Most Assuredly, I Say to You [36-38]
Peter interrupts here and seemingly ignores verses thirty-four and thirty-five to go back to verse thirty-three. Of course this is no surprise to us who have gotten to know Peter fairly well. It is almost as if he says, “Wait a minute…wait a minute…what did you say? where are You going?” This is Peter’s second interruption and exchange with Jesus in the Upper Room Discourse. Peter could not follow Jesus immediately when He left, but he would at some point afterward. It would be death that would transport him to glory. Glory awaits those who die in Christ. We know that Jesus was going back to His Father (the rest of the discourse informs us of this) and that is where Peter would go at some point in the future. Likewise, we go to the Father when we die in Christ, unless He returns first!
Peter must have felt the threat of death though he did not completely comprehend it. He said in verse thirty-seven, “I will lay down my life for your sake.” Ironically, church tradition tells us that Peter did lay down his life for Christ’s sake, but it was not in the way that he could have thought that night. He must have thought that he would fight to the end to defend Jesus from the physical threats. In fact, he did draw his sword in the garden. And Jesus told Peter after the resurrection, “…when you are old, you will stretch out your hands, and another will gird you and carry you where you do not wish.” Tradition says that Peter was crucified, upside down, because he said that he was not worthy to be crucified right-side-up like His Lord.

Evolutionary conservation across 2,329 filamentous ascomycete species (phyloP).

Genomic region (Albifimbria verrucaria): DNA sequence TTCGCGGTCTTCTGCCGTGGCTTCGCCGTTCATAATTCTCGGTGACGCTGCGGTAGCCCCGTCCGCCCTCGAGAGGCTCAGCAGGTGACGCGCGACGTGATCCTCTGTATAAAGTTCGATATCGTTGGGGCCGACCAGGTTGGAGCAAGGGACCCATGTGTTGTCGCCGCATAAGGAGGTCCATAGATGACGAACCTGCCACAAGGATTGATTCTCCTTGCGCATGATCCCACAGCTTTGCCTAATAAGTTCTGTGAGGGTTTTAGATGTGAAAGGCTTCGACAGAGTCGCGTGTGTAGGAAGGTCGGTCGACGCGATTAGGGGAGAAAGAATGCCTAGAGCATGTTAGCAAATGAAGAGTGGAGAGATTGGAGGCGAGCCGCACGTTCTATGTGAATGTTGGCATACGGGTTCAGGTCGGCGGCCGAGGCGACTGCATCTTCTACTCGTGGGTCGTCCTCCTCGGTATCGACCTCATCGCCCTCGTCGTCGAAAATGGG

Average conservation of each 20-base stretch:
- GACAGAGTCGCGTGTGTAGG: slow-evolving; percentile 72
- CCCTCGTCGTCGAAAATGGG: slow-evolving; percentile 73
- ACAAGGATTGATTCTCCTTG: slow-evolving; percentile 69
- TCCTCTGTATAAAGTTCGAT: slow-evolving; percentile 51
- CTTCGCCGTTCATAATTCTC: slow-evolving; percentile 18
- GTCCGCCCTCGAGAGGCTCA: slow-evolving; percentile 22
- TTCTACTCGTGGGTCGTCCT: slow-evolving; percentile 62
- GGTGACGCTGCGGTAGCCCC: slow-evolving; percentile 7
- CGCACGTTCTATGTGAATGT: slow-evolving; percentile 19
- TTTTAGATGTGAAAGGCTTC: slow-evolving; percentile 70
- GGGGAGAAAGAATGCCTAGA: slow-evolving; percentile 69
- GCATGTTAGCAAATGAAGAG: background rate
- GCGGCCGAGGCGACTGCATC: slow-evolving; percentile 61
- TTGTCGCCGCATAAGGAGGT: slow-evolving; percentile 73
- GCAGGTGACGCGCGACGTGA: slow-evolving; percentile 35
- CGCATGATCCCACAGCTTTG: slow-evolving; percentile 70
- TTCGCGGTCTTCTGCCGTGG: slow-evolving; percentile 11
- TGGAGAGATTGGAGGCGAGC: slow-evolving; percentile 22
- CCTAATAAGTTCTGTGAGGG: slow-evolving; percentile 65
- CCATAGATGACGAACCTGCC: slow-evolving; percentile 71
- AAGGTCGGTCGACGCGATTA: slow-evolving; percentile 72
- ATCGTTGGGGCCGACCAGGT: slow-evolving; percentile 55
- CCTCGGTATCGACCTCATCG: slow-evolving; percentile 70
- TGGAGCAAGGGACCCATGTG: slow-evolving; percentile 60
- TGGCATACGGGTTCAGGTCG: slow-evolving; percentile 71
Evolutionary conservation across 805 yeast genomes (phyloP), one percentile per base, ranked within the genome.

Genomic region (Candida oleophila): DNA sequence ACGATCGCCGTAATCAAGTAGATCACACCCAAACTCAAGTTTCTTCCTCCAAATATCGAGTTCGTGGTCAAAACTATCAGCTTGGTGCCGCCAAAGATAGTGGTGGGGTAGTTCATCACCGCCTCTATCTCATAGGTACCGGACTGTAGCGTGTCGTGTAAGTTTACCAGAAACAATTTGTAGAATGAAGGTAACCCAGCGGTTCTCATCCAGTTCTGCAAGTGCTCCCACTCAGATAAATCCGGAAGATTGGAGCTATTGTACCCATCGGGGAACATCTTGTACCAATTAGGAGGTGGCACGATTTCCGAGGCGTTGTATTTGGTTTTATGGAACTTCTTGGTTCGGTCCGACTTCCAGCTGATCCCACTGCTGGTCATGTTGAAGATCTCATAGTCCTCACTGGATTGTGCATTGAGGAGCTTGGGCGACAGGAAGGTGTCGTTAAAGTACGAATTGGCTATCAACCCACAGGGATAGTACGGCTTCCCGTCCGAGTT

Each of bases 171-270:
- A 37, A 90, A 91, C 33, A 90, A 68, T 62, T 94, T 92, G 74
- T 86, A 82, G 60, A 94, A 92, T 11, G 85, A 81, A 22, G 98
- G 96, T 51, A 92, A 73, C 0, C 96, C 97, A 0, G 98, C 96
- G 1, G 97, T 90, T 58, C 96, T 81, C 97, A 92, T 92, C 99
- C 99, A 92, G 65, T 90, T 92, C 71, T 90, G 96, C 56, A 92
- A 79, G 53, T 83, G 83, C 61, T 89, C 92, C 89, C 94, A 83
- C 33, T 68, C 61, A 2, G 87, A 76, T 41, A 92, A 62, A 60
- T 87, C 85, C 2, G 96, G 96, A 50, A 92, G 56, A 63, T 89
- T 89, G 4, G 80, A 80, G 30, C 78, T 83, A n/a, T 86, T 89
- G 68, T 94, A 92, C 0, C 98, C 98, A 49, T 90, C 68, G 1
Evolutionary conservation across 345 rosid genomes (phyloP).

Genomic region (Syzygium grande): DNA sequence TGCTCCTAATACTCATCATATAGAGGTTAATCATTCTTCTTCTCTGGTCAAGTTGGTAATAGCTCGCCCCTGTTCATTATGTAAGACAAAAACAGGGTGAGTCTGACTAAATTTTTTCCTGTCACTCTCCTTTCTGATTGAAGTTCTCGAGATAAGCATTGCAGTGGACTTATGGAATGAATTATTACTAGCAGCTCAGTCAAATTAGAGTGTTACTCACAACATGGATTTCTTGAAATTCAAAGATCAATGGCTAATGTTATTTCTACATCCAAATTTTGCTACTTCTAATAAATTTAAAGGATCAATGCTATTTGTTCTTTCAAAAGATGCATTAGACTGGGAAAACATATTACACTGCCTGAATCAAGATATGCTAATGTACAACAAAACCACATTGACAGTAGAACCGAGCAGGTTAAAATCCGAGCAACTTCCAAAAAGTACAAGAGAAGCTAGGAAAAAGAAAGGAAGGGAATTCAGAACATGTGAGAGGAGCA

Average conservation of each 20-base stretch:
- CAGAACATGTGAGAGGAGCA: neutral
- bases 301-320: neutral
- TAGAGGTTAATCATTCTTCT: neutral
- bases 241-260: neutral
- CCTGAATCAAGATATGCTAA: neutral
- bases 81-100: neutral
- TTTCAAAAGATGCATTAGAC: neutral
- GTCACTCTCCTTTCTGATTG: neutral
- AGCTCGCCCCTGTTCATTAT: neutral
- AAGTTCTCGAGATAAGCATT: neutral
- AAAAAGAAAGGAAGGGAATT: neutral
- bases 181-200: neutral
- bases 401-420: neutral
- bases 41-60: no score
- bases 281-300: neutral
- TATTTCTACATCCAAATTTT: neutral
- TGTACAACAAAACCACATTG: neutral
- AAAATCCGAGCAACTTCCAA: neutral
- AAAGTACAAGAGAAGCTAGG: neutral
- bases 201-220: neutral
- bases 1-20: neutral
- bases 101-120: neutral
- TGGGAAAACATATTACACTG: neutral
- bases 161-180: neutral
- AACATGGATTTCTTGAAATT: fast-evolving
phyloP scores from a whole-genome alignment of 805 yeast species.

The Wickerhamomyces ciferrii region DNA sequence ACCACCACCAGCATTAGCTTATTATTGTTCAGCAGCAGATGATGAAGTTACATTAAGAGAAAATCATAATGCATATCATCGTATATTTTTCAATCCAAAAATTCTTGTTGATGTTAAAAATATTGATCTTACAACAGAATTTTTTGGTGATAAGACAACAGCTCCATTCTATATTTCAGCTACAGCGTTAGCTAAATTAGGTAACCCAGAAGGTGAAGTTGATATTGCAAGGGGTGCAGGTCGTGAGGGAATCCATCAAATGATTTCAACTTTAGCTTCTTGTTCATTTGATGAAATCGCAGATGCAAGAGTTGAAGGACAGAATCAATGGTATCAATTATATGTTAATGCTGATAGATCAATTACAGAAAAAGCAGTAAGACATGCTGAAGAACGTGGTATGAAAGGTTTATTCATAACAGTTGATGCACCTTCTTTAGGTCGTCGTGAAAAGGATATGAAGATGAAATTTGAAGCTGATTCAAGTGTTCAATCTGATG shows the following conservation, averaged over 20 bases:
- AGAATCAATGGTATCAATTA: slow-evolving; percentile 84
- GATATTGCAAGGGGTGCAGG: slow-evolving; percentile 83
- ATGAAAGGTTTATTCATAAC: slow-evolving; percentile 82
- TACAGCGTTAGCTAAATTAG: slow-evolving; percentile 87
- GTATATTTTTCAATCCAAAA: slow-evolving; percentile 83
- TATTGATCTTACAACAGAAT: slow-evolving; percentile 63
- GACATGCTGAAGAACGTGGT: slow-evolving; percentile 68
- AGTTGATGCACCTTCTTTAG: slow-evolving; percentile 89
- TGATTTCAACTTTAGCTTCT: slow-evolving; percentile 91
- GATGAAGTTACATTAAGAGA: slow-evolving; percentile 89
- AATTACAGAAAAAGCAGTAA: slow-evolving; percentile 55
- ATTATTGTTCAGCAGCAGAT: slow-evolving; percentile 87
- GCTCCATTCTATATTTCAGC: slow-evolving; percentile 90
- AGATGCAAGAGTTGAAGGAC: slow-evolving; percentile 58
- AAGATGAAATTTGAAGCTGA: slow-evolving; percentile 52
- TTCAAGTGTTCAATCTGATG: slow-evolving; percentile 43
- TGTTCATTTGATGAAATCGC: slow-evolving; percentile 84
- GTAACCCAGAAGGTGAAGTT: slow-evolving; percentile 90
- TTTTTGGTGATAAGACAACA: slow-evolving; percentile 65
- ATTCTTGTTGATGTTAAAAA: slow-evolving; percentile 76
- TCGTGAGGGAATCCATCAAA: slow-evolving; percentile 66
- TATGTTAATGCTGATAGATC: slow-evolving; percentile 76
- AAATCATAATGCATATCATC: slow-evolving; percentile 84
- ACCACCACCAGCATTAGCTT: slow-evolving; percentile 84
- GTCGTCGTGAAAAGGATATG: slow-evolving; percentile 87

A chilling statement is made at the close of this chapter. Jesus foretells Peter’s denial. His denial will be extreme- three times! The rooster-crow was at some point between 12am and 3am and was considered to be the standard “alarm clock” just before day light in Palestine. What Jesus was saying was that before the night was even over, Peter would deny his Master three times. As one expositor said, “Sadly, good intentions in a secure room after good food are far less attractive in a darkened garden with a hostile mob.” Jesus knew that Peter would not be willing to stand and fight to the bitter end that night.
Notice how the love teaching follows the footwashing- Jesus demonstration shows them that this type of love is real, active, hands-on, and even dirty at times. The type of love that He expects of His followers is out of the norm; awkward and even uncomfortable. That is what makes it sacrifice. It is not an abstract thought for us to sit around and discuss, but is something that we must do. When Jesus says it to His first disciples it is not a suggestion of something that would be nice for them to do, but is something that will characterize them for all time. Those who follow this saying are really Christ’s disciples, truly Christians in every sense of the word.
Make sure that you know this: “The command to love has its first application within the Body of Christ” (Burge). We love the world, we love this community, we love the lost, but not in the same way. Our love is distinct and holy. There is not much that should trump it.